Thompson completed a PhD in Atmospheric Chemistry at Victoria University of Wellington, New Zealand, in 2005. Following her PhD, she held two post-doctoral positions, first at the Max-Planck Institute for Biogeochemistry in Germany, and then at the Laboratoire des Sciences du Climat et l’Environnement in France. Since 2011, Thompson is a senior scientist at the Norwegian Institute for Air Research, where her research is focused on the estimation of sources and sinks of various greenhouse gases using atmospheric observations. Specifically, she uses the atmospheric inversion approach and has applied this to studying the fluxes of CO2, CH4 and N2O, as well as to the emissions of synthetic trace gases. Thompson serves on the IG3IS steering committee and is a co-leader of the Global Carbon Project N2O budget. She is also an author on the IPCC AR6.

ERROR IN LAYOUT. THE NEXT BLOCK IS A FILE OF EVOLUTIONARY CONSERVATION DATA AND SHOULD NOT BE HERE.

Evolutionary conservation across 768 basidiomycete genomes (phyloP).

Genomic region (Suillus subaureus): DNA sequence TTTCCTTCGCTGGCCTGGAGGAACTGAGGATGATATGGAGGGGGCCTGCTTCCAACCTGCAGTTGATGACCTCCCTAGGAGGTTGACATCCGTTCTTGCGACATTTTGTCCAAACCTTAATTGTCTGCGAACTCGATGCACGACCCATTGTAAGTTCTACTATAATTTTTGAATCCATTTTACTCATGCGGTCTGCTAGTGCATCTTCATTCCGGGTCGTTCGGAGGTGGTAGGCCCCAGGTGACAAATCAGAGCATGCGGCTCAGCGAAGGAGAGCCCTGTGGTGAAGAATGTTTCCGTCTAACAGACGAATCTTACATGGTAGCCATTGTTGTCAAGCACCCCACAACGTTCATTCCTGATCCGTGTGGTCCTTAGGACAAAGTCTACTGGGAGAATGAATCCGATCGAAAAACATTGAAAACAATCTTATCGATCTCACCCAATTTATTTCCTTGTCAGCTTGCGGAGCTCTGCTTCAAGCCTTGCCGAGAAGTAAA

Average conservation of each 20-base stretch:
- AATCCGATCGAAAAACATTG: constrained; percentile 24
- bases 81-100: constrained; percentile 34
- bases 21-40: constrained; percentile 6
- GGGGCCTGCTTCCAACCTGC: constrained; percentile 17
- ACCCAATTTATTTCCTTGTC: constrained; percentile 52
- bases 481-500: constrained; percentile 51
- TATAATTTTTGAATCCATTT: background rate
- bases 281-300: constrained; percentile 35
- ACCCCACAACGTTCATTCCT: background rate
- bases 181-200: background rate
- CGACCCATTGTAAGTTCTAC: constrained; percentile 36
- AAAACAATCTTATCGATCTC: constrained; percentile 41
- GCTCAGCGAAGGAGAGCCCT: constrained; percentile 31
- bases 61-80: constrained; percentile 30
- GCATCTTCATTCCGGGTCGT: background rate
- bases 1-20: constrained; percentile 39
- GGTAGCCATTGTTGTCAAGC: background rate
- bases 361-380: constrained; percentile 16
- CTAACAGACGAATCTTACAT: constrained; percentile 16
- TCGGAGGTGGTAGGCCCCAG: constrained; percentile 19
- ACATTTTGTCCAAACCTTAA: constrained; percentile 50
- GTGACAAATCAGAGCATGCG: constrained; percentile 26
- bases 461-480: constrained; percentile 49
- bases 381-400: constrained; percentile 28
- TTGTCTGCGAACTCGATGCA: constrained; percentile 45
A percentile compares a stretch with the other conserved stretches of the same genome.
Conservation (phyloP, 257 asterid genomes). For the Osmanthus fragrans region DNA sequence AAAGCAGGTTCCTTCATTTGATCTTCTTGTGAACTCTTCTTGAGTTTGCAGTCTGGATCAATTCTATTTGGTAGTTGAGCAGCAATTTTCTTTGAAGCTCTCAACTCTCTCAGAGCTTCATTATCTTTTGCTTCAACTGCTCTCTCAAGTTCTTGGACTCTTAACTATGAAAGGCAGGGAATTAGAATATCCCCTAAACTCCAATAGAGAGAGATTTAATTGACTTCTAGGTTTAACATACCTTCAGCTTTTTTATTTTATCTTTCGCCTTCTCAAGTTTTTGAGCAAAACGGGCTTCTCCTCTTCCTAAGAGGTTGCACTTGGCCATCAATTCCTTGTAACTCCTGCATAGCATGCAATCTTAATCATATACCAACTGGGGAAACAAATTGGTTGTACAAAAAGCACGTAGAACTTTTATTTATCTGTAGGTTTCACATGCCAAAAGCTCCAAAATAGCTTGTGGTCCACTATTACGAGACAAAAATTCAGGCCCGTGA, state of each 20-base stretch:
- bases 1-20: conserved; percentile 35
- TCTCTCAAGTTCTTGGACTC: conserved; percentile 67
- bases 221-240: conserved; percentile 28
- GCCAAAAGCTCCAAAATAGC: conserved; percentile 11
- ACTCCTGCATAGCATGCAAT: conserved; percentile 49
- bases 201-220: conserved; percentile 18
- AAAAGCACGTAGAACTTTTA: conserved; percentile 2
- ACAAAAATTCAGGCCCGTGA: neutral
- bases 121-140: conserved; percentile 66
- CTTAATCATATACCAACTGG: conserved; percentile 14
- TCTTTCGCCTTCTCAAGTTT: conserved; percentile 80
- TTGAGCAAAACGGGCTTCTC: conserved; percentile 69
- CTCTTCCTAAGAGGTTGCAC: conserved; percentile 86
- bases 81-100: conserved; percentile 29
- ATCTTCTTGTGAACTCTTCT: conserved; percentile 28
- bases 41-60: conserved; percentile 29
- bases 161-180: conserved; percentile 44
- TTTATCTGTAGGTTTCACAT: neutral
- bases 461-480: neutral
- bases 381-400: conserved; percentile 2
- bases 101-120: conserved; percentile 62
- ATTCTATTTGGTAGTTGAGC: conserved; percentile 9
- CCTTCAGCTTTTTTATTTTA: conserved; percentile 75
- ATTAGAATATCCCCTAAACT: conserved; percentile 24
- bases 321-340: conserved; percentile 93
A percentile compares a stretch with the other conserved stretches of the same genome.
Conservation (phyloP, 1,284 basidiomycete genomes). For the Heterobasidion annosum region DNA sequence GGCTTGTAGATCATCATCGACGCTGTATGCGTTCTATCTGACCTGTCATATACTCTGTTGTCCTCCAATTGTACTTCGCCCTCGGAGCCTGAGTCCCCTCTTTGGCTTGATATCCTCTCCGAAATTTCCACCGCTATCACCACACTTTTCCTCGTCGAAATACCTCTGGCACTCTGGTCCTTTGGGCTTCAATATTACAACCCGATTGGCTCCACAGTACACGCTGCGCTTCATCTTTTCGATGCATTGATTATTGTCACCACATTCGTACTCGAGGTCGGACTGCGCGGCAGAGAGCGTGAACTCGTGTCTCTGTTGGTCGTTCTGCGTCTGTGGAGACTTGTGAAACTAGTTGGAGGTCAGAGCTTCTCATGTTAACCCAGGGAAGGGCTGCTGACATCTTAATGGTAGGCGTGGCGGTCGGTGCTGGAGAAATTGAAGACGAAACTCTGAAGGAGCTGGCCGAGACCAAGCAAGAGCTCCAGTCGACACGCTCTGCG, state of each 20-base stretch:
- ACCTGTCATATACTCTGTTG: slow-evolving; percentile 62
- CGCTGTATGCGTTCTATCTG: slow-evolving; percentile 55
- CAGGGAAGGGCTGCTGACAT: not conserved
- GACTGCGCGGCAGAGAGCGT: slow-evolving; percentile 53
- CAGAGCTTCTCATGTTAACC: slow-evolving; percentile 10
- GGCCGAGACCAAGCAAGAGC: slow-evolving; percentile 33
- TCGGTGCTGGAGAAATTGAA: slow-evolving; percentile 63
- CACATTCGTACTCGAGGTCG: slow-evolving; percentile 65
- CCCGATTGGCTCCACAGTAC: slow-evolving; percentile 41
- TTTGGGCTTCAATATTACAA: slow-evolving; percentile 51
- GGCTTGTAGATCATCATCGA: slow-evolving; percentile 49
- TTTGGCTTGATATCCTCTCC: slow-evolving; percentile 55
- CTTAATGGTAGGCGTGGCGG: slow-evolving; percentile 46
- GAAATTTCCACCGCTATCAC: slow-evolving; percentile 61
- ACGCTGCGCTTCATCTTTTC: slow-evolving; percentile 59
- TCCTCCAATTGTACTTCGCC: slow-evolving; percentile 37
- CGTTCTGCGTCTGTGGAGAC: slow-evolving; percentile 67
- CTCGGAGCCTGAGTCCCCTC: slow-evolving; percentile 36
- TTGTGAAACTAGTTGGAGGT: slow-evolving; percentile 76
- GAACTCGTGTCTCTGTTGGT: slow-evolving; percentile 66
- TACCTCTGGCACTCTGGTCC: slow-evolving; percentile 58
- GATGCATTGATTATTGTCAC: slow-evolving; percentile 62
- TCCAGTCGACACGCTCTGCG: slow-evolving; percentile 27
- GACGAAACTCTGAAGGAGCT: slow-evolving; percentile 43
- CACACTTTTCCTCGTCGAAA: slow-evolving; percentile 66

A new comprehensive assessment of the nitrous oxide (N2O) budget has found that emissions from human activities, in particular agriculture, have increased 30% since the 1980s. The rate of increase exceeds even the most pessimistic of IPCC scenarios. What does this mean for the goals of the Paris agreement and where have the largest emission increases occurred?
Arranged date for the seminar talk: Nov 30, 2020 at 10:15